As I mentioned earlier, it’s normal to think of protecting yourself and your family first. However, if things get difficult in your community, I encourage you to keep an eye out for how you can help others. I heard reports from Wuhan about people giving out masks to others, or bringing food to people who were quarantined or sick.
Reflect on how you might contribute to the strength and well-being of others beyond your immediate family, particularly if things get worse. Of course, this would not mean ignoring guidelines around public safety, or foolishly exposing yourself. But do think of how you might help others.
The more we keep each other in mind as we walk through this, the better the chance we have at minimizing the damage to all of us: our communities, our countries and our world.
An excellent, level-headed approach to health –for all times–thank you!
You are so welcome, Belinda, and thank you so much for taking the time to comment!
Excellent perspective, Susan! Thank you!
Hi Dennis! Thanks so much.
Hi Cathy, thank you! I’m glad you found it useful.
Excellent post Dr. Biali….you are a smart, common sense lady!
Thank you, Ron! 🙂
Thank you!! I am always grateful when someone brings in the balanced approach; one which also considers our other needs (besides the physical), namely the emotional and mental. I am always looking for more of this type of literature to support myself, and then to be of help to others.
Cheers to TRUE health and well-being, well done:)!
Thank you, Shawn! I am so cheered by the positive responses to this article, in general. We must stay calm and come together at this time, and be there for each other. It’s a beautiful opportunity really (in the face of all the fear and stress).
Thank you, great, informative read.
Excellent read, thank you
You are so welcome, Loretta!
Thank you Susan for this realistic and practical view. I will share with my close friends and family because I agree we need to rally together on this.
Thank you for sharing your wisdom!
Hi Kim! Thanks so much for sharing the article, I am feeling very encouraged by the positive responses from so many. We can all do this, together!
Thank you, Susan. I, too, live in your area, and have leadership responsibilities in my church and the wider community, as well as having worked for many years in the medical field. I’m forwarding your wise words to colleagues, friends and family. We are paying close attention to hourly changes in the recommendations of those ‘in the know’ as we consider next steps in gathering (or not) – for the safety and health of everyone around us. May we all make good choices!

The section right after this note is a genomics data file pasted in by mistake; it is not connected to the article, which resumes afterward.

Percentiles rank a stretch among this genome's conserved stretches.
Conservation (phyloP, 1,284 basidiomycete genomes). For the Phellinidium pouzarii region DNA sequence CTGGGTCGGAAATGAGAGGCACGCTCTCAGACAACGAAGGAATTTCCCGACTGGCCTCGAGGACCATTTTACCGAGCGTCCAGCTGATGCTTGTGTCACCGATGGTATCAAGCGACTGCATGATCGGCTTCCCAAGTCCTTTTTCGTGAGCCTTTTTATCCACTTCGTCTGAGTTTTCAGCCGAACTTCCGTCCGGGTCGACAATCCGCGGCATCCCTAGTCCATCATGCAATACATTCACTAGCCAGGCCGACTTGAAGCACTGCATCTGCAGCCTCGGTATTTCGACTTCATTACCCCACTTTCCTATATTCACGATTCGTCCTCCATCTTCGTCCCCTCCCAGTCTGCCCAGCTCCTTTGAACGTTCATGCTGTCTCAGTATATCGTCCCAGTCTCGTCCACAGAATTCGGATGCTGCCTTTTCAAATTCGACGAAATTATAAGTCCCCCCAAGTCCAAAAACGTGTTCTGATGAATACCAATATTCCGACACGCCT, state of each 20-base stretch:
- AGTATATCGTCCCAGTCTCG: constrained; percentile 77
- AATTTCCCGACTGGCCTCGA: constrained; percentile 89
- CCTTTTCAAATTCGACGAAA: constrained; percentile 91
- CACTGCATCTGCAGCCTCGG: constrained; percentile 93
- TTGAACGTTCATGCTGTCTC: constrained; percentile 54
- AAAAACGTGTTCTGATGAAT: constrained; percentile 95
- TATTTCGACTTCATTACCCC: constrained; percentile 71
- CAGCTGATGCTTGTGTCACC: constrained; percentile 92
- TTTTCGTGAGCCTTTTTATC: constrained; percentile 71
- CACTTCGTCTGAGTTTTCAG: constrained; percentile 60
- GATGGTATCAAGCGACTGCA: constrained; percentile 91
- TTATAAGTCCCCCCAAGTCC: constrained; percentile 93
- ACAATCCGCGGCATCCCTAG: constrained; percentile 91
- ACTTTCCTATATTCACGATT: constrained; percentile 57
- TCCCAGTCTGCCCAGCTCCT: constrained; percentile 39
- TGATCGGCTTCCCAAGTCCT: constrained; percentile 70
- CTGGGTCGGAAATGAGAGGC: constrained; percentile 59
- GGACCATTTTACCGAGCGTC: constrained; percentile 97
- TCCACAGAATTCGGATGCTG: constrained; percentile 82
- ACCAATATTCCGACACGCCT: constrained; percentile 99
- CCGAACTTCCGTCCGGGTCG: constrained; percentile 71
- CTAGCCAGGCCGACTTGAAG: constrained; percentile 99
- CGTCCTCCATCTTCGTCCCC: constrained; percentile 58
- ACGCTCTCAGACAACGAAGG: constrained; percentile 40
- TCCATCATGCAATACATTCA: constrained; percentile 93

Hi June! It sounds like you have a lot of relevant and important experience, preparing you for such a time as this. We must make really good choices right now, even if they seem extreme in the moment. Together we can get a lot of momentum going, with respect to slowing this down, and potentially avoid a lot of grief. I am cheering for you!
Thank you for a very informative advice. Reminding us to think of others too at times like this.
You are so welcome! I feel strongly that reminding ourselves of the importance of considering others (and that we are facing this together, united as communities, nations and the world), can be really helpful in reducing our stress and keeping the healthiest perspective.
My monkey mind feels soothed and I feel more centered. Thanks Susan
You’re so welcome, Erica 🙂
I needed this. It was excellent and helped relieve most of my anxiety. I’m with Erica… I feel much better.
Hi Janice! I’m SO glad to hear that this was helpful to you. You’ve made my day. We can get through this, together.
I would add to all of your great points, information on what self-care should look like once we have contracted the virus. It empowers us to prepare and preparing makes us feels less anxious. I read an excellent article by a nurse who said: “Be prepared, you are going to get a really nasty case of bronchitis and maybe pneumonia. You will need Tylenol 325, Ibuprofen 200…
Hi Julie, that is an excellent point, HOWEVER there are reports coming out now (apparently from health authorities in France; I heard this through another physician in the UK) that Ibuprofen and other anti-inflammatory medications have possibly been linked to severe covid-19 illness in younger people (the anti-inflammatory effect of these medications may be negatively affecting the immune response). I cannot give medical advice here online, but I would look to health authorities who are physicians or expert researchers with respect to what is safe or advisable to take during an infection. At this point, given what I am hearing, I personally would stay away from anti-inflammatories but cannot advise others (this website is never meant to replace the advice of an individual’s personal physician, and it’s never to be taken as medical advice period). Stay safe, Julie, and thanks so much for your comment!
Extremely well written – esp appreciate the part about overconsumption of media which can worsen our mental state and promote fear. Staying informed is good – watching the news constantly and monitoring social media uninterrupted for hours is likely less good. Thank you for these excellent insights.
Hello Dr. Robert! Thank you so much for your kind words, I’m very glad that you found the article to be useful.
Glad I stumbled on you and love the way you write and what you write. so helpful when so many people are struggling on where to put their focus! Dianne in Calgary
Thank you so much, Dianne! Sorry for the long delay in responding, I have been taking lots of time lately to rest and reflect during these difficult times. I’m very glad to be connected and I hope all is well with you and yours in Calgary.
I must appreciate the way you have expressed your feelings through your blog!